10 Things You Never Knew Male Sex Organs
Here are the things you never knew about a man’s sexual organs, including how fast semen goes. These facts about male sex organs are from sex therapist and author Dr Trina Read.
Till Sex Do Us Part: Make Your Married Sex Irresistible is Dr Read’s awesome book about intimacy after marriage. For example, here are Dr Read’s thoughts on intimacy versus lovemaking: “Too often people assume that the word ‘intimacy’ has to do solely with sex: saying things like, ‘Let’s get intimate tonight.’ When I appear on some TV shows, the producers ask me to substitute the word ‘intimacy’ for ‘sex’ to make the segment ‘kid friendly.’ Intimacy is in fact a deeply shared connection to another human being. Sex just happens to be an easy segue to get to intimacy. We have intimate moments all the time with people who we are closest to: children, parents, friends, spouse.”
Emotional and physical intimacy doesn’t necessarily mean sexual intimacy, though people may confuse them. To learn more about marriage and sexual intimacy from Dr Read,
And, here are her shocking facts about a man’s body…
10 Things You Never Knew Male Sex Organs
First, here’s why men fall asleep after sex: his brain is flooded with serotonin, a hormone that makes him sleepy. A woman’s brain, on the other hand, is flooded with epinephrine – and it keeps her up all night long!
Semen is speedy. The white stuff leaves a man at roughly the same rate of travel as a city bus, but can reach speeds of 43 miles per hour depending how long since the last time. “It’s all fun and games until somebody loses an eye,” says Dr Read.
Testicles are two different sizes. “The average male’s left testicle isn’t quite as pert as his right one on most men,” says Dr Read. “Although the opposite may be true on a left-handed male.”
The amount of semen varies. This sex therapist says most men shoot approximately one teaspoon to one tablespoon of fluid. And the amount changes: they lose more the first time, and then less thereafter.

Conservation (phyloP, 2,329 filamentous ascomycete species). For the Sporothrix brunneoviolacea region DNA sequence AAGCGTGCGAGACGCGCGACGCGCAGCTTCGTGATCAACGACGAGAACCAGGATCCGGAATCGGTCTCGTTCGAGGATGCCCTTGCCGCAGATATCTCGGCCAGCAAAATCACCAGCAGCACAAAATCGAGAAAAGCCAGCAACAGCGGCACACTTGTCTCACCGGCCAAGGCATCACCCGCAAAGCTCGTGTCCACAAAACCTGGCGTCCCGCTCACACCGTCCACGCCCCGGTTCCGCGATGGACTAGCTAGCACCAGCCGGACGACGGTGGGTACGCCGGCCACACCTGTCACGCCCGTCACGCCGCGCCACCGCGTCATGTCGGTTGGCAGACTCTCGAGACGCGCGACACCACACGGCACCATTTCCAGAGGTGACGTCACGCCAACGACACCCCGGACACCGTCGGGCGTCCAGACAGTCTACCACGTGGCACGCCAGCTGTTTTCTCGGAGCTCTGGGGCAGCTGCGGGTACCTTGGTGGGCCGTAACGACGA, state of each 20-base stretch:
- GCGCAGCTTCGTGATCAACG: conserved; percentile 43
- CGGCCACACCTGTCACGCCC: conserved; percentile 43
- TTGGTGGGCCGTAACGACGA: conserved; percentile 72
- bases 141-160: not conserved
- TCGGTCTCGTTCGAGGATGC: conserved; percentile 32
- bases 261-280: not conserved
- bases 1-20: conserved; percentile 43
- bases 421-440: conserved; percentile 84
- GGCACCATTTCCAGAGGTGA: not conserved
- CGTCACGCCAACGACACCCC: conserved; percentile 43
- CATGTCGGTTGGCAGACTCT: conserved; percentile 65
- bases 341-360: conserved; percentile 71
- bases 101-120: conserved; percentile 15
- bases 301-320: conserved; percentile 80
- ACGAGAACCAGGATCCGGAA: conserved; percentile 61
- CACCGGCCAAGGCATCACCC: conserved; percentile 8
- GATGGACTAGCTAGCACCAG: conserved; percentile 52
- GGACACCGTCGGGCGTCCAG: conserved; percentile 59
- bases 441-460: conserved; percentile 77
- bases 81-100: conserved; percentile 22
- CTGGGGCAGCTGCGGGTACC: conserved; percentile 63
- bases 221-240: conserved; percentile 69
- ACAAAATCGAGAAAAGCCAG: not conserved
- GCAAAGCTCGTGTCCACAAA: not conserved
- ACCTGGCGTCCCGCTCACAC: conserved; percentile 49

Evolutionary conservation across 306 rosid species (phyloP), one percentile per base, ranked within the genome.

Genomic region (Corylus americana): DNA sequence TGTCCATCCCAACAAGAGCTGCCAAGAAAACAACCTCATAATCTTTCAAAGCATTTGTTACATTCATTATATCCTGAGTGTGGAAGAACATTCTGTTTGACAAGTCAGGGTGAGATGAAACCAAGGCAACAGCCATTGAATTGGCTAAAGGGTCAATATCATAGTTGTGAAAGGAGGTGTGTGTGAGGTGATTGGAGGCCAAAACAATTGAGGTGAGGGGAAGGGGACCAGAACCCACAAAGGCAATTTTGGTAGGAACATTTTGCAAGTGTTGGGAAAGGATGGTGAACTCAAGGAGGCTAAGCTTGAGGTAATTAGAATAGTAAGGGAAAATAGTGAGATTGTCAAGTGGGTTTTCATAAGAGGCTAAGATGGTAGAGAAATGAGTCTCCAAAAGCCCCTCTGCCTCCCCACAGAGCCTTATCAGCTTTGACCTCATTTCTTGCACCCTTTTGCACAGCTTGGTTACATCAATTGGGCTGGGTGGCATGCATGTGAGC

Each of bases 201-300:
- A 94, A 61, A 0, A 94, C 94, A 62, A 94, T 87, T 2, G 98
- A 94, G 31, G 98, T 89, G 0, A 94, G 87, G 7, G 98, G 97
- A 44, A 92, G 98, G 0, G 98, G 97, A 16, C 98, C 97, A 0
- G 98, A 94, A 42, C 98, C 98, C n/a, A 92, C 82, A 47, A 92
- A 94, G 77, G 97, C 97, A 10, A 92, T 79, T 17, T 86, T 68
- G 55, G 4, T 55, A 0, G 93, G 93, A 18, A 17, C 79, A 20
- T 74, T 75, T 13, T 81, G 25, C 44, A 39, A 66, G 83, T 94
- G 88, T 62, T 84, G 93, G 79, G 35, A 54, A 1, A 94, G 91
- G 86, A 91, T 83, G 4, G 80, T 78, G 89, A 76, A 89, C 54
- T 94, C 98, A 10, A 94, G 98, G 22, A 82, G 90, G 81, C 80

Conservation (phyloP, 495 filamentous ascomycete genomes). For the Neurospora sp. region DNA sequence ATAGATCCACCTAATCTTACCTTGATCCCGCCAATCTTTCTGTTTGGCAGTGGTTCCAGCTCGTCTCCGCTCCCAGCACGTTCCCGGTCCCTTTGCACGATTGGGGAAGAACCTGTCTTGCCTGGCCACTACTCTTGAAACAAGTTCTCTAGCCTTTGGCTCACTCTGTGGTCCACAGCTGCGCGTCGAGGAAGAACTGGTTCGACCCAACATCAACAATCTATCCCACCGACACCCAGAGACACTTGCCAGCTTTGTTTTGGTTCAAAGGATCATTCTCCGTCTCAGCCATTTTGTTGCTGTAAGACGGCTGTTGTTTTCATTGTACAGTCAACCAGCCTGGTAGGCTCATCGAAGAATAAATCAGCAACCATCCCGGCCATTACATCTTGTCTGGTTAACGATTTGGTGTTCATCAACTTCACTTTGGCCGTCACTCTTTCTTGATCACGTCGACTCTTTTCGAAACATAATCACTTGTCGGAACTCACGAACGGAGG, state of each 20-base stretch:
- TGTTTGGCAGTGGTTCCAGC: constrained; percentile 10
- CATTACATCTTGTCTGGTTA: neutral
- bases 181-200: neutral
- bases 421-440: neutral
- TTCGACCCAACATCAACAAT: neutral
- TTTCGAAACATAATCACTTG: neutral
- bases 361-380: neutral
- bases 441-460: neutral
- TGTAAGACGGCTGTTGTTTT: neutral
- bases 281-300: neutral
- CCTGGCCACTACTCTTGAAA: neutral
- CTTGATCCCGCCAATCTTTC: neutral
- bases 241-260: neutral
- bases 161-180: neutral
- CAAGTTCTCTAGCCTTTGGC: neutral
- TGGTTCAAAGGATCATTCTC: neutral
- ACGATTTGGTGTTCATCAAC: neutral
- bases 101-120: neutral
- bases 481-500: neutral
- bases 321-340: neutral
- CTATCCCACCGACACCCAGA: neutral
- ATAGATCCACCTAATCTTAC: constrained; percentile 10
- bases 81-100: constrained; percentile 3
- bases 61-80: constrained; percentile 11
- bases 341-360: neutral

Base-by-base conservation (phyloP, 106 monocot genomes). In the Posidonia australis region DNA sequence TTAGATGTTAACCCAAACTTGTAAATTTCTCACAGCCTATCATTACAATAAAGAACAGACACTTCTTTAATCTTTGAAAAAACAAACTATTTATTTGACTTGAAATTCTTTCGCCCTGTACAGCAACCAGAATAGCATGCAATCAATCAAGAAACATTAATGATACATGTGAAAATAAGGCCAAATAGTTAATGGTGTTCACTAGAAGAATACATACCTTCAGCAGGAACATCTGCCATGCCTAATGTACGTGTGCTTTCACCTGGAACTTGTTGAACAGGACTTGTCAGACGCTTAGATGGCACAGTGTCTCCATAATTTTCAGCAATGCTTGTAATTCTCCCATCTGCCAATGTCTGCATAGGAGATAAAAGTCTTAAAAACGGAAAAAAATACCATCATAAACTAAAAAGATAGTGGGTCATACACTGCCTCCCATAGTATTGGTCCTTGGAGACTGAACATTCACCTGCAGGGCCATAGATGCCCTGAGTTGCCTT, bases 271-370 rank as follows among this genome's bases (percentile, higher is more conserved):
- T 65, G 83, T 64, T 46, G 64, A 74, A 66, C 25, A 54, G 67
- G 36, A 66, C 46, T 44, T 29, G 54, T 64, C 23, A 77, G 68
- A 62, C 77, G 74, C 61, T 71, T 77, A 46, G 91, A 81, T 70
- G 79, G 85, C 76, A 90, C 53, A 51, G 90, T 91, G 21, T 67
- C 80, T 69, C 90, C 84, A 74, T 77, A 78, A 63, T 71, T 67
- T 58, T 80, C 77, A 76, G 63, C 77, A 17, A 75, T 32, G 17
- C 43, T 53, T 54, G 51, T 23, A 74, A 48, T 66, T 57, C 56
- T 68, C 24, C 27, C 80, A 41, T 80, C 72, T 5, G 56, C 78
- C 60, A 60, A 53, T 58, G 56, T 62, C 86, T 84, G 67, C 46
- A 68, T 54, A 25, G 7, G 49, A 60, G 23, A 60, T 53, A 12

The most sensitive parts are here…and here…The glans (or head) and the frenulum, which is the skin just below the head on the underside, are the most sensitive parts of the penis.
Blood flow affects male sex organs. “The cremaster muscle elevates the testicles when a man is aroused or cold due to a change in temperature,” says Dr Read. “The organ itself contains no muscle or bone; it’s made of spongy tissue. Erections occur when blood flows quickly into it and exit veins constrict to keep the blood there.”
Sometimes nothing comes out. A man might have a “dry” orgasm because he recently had one and doesn’t have anything left at the moment. Taoists believe it builds up a man’s male essence and allows him to absorb female essence, which could be part of a healthy male libido. Tantrics recommend this build up as a way to experience intimacy as a path to spiritual ecstasy.
Male libido enhancements leave something to be desired. A man must be turned on in order for libido enhancements to work. They help increase blood flow to the male sex organs, not sexual desire.
Kegels work for both women and men. “Kegel exercises are meant for both men and women,” says Dr Read. “Kegel muscles are located around the pubic to tailbone area; they contract involuntarily during physical excitement. Improving your Kegel muscles means stronger, better endings to intimacy.”
Patience is a virtue in your sex life. “The average 65 year old man takes 12 to 24 hours to get it up a second time,” says this sex therapist. “Every man’s refractory period is different, depending on his age.”
Men have a G-spot, too. Think the G-spot is just for women? Think again. “The male G-spot is his prostate gland, which is a walnut-shaped gland that contains the bulk of the liquid.”
If you found this interesting, you might like Surprising Facts About Reproduction, Conception and Birth.
And if you have any thoughts on these shocking facts about male sex organs, please comment below…
Dr Trina Read has a Doctorate from a school in San Francisco, and writes two newspaper columns and manages a sex therapy practice in Alberta, Canada.